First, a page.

(Note the above para was changed after helpful comments from Saul Morris at CIFF and Victor Aguayo of UNICEF, who both pointed out errors in what I had reported--thanks!) 

For researchers interested in nutrition in India, this is fascinating.  For policymakers this is either a nightmare or a convenience (i.e. pick your favourite statistic).  Nevertheless, the Government of India badly needs to harmonise it's data collection because the main victims of the data confusion are malnourished people.  

So, too little or too much nutrition data in India? I think there is too much nutrition data because there is not enough of the right kind: regular NFHS rounds every 2-3 years, reported using the same age group. 

20 June 2014

New analysis on how to measure & build political commitment for food and nutrition security

Thanks to Purnima Menon at IFPRI for a shout out about a new paper by Ashley M. Fox, Yarlini Balarajan, Chloe Cheng and Michael R. Reich that develops a new tool (PCOM-RAT) on measuring political commitment for food and nutrition security.  

A version of the paper also appears in the journal Health Policy Planning.  

The paper has lots of links to the Hunger and Nutrition Commitment Index (HANCI) and the Lancet Paper 4, and focuses on primary data collection for 10 countries (curiously none from Africa).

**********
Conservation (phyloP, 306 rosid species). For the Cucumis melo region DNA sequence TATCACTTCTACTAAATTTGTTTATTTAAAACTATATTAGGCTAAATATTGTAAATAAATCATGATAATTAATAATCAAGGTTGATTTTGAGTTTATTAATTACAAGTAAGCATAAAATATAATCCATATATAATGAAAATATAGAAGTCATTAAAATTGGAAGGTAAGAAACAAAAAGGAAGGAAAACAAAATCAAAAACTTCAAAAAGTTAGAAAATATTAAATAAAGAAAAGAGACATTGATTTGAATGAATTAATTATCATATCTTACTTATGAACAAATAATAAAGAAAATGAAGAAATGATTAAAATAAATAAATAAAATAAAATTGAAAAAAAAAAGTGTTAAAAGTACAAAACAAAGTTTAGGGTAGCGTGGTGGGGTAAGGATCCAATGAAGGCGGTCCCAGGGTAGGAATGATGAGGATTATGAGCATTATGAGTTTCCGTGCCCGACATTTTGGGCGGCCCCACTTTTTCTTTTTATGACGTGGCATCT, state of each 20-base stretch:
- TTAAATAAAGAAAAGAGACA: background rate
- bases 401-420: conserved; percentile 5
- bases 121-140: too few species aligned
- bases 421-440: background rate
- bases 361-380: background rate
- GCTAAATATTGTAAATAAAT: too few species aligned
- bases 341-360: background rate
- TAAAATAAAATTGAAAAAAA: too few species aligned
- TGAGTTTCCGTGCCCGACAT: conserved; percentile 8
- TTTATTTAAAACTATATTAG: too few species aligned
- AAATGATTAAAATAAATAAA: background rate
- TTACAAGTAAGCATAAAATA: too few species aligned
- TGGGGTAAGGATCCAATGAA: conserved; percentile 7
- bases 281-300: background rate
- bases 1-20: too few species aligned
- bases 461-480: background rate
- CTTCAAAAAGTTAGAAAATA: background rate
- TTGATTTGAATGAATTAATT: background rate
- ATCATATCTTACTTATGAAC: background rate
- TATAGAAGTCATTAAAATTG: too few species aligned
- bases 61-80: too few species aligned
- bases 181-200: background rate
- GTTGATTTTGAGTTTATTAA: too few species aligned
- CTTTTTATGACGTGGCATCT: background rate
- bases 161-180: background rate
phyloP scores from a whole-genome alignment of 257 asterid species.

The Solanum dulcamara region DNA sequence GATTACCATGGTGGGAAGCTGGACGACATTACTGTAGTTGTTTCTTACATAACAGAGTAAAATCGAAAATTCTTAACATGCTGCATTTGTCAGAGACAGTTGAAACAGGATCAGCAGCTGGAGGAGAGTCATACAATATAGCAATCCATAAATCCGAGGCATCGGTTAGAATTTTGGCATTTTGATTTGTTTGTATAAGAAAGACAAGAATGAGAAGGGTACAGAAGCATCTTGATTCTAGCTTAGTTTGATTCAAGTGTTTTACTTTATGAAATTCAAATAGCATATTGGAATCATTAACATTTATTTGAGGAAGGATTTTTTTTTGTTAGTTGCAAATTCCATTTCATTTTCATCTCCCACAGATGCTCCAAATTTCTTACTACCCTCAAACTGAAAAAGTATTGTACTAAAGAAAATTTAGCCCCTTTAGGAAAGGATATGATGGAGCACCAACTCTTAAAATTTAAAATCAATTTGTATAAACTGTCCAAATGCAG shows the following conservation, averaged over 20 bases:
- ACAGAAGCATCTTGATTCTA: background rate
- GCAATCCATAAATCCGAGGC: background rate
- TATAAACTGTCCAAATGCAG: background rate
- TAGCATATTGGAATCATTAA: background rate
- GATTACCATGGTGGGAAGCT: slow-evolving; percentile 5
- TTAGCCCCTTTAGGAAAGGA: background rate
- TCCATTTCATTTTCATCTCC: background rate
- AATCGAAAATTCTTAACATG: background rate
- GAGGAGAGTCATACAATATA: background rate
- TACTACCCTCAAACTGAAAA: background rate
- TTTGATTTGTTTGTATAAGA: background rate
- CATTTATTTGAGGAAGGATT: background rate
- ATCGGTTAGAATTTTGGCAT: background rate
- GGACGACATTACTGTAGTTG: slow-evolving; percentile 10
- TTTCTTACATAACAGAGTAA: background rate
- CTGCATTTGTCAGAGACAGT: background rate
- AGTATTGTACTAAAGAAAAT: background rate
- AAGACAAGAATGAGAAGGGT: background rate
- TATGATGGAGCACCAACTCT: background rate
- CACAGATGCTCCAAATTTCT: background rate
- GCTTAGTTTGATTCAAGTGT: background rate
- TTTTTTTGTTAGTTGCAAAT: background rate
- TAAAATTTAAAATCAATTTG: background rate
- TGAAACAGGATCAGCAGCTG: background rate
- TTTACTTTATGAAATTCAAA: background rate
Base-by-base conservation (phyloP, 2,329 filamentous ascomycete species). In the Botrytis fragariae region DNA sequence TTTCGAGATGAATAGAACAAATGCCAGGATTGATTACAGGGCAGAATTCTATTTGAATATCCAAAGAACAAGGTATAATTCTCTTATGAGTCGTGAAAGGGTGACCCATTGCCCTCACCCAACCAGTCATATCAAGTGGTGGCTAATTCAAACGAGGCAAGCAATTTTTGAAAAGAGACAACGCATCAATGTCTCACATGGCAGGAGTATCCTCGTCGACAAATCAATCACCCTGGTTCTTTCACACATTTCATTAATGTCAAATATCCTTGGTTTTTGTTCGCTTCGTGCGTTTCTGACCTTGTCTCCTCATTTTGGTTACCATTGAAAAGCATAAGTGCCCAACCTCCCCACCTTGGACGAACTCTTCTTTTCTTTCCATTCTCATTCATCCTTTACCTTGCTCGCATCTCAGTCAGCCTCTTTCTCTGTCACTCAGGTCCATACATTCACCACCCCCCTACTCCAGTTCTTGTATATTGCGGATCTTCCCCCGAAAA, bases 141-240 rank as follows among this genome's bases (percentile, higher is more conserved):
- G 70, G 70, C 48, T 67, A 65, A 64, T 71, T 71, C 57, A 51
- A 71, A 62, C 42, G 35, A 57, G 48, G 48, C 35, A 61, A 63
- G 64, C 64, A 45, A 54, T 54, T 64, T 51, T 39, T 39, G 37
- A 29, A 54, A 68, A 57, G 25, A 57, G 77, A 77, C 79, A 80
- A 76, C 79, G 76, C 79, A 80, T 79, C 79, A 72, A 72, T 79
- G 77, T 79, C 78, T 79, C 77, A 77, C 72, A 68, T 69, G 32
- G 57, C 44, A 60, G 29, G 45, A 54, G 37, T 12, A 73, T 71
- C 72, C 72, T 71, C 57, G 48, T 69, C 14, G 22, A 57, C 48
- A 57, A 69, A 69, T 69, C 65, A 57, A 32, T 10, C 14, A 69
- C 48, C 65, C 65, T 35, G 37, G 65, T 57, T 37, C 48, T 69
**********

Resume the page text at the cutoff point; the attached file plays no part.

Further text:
It conflates food and nutrition security (a problem) but it is a nice theory based scoring system that also tries to identify opportunities for policy influence going forward.  

It criticises HANCI for only being secondary data based (it isn't) but interestingly for the 5 countries that overlap both sets of scores, 4 of them (Guatemala, Philippines, Vietnam and Bangladesh) are ranked in the same order as the secondary data component of HANCI.  Cambodia is the outlier, coming in 3rd out of these 5 countries in PCOM-RAT and 5th in HANCI.

It is great to see more and more interest building on how to assess end build commitment to nutrition, and as a final warning shot the paper quotes

Lancet Paper 4:

“political commitment can be developed in a short time, but commitment must not be squandered—conversion to results needs a different set of strategies and skills.” 


17 June 2014

Of Temples, Toilets and Tendencies: New Survey from RICE

PM Modi has said India must build toilets first, temples later.  Union former Rural Development Minister Jairam Ramesh (picture) made a similar comment before the election.  

But is this diagnosis right?  Will more toilets lead to less open defecation and less ill-health via diarrhoea and other feces-borne diseases?  

A new survey from the Research Institute for Compassionate Economics (RICE) headed up by Dean Spears is reported on in the Indian Press (although I cannot find the results on the RICE website--I'm sure they will be out soon) in this article in The Hindu newspaper.

The results are from 13 districts in 5 states (3600 households) and find:

  • 57% of households have no toilet while 43% do
  • of the 43% who have a toilet (I think they only included working toilets), 40% of them have at least one household member who still defecates in the open
  • less than a quarter of the households with a toilet said they had constructed it for health reasons--protecting the modesty of their daughters in law was the most common reason for building one